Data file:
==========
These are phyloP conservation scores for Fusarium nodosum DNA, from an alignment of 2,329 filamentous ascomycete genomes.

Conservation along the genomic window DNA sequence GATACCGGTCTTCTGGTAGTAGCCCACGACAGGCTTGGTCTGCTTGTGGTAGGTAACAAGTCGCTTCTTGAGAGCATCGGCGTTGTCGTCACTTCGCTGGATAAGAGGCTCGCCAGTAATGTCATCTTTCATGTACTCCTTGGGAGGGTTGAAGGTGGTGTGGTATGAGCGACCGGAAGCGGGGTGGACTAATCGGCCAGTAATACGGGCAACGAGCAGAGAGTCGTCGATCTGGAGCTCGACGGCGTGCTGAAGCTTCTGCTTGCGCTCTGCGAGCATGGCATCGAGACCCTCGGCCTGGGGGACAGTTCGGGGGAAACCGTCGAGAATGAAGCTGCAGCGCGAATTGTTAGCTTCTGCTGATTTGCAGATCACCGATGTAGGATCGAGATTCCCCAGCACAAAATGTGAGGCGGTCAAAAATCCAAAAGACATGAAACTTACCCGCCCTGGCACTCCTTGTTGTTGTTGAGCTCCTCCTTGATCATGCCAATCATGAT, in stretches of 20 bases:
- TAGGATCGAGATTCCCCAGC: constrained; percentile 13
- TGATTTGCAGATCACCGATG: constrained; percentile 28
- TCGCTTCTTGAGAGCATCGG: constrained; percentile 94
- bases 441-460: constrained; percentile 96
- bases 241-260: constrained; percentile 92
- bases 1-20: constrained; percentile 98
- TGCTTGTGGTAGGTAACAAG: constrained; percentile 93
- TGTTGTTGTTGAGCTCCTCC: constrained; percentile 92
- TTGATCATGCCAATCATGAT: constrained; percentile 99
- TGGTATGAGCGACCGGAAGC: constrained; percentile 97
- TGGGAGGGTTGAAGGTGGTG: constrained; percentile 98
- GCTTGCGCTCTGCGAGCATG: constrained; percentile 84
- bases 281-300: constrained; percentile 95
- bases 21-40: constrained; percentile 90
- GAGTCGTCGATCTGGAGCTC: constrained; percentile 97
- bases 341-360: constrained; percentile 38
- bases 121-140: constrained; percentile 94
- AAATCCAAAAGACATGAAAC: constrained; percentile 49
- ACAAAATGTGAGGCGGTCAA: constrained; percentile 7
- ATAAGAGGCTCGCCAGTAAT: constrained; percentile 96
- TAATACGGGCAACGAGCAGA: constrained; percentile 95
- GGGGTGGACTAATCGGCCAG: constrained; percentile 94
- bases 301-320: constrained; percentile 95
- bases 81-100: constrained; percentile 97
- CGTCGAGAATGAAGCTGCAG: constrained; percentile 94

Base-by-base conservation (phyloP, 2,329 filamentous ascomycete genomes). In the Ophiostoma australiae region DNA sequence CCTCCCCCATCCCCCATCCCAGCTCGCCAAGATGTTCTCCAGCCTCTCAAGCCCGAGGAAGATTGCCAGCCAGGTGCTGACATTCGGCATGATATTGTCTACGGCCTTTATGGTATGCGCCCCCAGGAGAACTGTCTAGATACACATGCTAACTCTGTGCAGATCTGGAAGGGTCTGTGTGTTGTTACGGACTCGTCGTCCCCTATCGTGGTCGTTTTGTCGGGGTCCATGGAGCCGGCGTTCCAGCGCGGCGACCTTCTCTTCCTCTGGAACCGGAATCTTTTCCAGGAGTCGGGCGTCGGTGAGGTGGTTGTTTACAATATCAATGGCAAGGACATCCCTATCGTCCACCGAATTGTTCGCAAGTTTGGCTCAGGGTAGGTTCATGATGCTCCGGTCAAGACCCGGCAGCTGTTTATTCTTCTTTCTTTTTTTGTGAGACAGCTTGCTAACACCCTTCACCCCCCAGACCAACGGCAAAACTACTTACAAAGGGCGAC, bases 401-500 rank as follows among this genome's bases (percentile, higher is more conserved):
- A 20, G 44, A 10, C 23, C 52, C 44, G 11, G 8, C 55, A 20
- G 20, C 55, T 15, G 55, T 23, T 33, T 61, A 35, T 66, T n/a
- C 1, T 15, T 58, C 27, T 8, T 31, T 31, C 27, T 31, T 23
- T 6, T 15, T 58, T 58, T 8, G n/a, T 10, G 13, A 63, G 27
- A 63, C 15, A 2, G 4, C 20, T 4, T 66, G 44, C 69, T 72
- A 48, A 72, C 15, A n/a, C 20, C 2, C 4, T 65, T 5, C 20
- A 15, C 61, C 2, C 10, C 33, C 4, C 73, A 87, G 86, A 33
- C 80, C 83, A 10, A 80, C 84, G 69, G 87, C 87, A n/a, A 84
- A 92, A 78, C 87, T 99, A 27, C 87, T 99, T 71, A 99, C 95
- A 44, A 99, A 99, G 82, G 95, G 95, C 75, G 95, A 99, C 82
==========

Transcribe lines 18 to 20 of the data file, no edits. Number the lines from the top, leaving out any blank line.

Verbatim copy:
- bases 341-360: constrained; percentile 38
- bases 121-140: constrained; percentile 94
- AAATCCAAAAGACATGAAAC: constrained; percentile 49